Secretary of State Shenna Bellows in her Augusta office on Friday, the morning after announcing her decision to bar former President Donald Trump from the presidential primary ballot in Maine. At left is a portrait of Frances Perkins, U.S. labor secretary under President Franklin D. Roosevelt and the first woman to hold a federal Cabinet post. At right is a portrait of U.S. Sen. Margaret Chase Smith, a Republican who was the first woman to represent Maine in Congress. Derek Davis/Staff Photographer

Secretary of State Shenna Bellows said Friday that Maine’s election laws, together with the evidence presented by challengers, made her decision clear that former President Donald Trump should be excluded from the March primary ballot.

“It was very clear the events of Jan. 6, 2021 were unprecedented, tragic and an insurrection under Section 3 of the 14th Amendment,” Bellows said in an interview the morning after announcing her decision.

“Furthermore, the evidence presented at the hearing demonstrated that the events of Jan. 6 occurred at the behest of, and with the knowledge and support of, the outgoing president, Mr. Trump,” she said.

Maine is the second state to disqualify Trump from the presidential primary ballot after the Colorado Supreme Court ruled him ineligible last week. Efforts to keep Trump off the ballot in other states, such as California and Michigan, have so far failed, but each state has different rules regarding challenges and ballot access.

The rulings by Bellows and by courts and election officials in other states are likely just first steps. A court appeal is expected to be filed in Maine next week and the Colorado case is headed to the U.S. Supreme Court, which could have the final word about whether the U.S Constitution disqualifies a Trump candidacy.

Most of the challenges playing out across the country are taking place in courts, though some other secretaries of state have weighed in.


Hours after Bellows’ decision Thursday night, her counterpart in California announced Trump would remain on the ballot there.

California Secretary of State Shirley Weber had previously issued a letter in response to a request from the lieutenant governor asking her to “explore every legal option” to keep Trump off the ballot, saying that California law provides for the resolution of ballot challenges by the courts.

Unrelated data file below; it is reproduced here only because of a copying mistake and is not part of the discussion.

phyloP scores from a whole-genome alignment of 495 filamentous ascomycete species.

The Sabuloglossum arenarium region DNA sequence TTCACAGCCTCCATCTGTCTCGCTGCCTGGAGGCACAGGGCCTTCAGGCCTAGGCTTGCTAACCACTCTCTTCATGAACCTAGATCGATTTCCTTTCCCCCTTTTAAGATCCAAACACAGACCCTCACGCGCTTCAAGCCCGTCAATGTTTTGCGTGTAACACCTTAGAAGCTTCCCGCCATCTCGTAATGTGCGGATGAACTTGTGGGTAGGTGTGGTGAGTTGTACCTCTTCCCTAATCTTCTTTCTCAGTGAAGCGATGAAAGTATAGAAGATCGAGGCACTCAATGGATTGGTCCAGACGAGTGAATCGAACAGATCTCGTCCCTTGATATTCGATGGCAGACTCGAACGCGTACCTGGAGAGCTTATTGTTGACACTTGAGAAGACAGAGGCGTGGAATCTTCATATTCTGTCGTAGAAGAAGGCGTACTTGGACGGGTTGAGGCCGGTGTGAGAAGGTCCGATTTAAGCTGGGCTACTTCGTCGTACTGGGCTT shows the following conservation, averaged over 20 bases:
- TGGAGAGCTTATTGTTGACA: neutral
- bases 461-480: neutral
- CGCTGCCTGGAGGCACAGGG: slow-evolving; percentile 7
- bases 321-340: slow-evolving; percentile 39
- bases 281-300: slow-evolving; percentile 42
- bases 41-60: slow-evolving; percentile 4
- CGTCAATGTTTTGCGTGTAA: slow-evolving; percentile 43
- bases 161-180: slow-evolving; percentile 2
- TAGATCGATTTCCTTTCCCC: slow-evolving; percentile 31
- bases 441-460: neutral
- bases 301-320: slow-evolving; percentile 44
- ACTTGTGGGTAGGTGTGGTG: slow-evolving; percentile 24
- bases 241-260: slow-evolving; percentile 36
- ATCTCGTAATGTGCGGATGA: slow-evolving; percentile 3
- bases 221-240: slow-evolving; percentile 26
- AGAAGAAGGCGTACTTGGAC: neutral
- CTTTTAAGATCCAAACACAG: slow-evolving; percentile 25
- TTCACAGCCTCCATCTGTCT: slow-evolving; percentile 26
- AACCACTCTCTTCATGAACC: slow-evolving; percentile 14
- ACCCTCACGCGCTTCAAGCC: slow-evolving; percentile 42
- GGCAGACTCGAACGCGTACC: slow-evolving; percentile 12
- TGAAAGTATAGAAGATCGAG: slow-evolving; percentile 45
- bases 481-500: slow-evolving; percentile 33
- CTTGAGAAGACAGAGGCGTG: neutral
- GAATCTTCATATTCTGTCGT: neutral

Maine election laws spell out a multi-step process for residents to challenge access to the primary ballot via the secretary of state.

The process includes an administrative hearing where challengers and the candidate can present evidence and arguments in support of their case, and a requirement that the secretary of state issue a ruling on the validity of the challenge.

Bellows has been the target of intense criticism for her decision, especially from Republican officials in Maine. Two lawmakers, Rep. John Andrews, R-Paris, and Rep. Mike Soboleski, R-Phillips, are calling for Bellows to be impeached.


U.S. Sen. Susan Collins said on the social media platform X Thursday night that, “Maine voters should decide who wins the election – not a secretary of state chosen by the Legislature.

“The Secretary of State’s decision would deny thousands of Mainers the opportunity to vote for the candidate of their choice, and it should be overturned.”

In some states, ballot challenges are filed directly to the courts. But Bellows, a Democrat, said that under the process outlined in Maine law, she was required to make a decision after the challenges were filed. “There are no other mechanisms of which I am aware by which a Maine voter can challenge the qualifications of a candidate for office,” she said.

The evidence pointed to the need for Trump to be disqualified, she said.

Four of five challengers argued Trump was ineligible under Section 3 of the 14th Amendment, which states that a person may not hold office if they “have engaged in insurrection or rebellion against the (constitution), or given aid or comfort to the enemies thereof,” and Bellows agreed with them.

“Under Maine election law and my oath to the constitution, I am not permitted to place candidates on the ballot who do not meet the qualifications for the office they seek,” she said.


Secretary of State Shenna Bellows outside the State House complex in Augusta on Friday. Derek Davis/Staff Photographer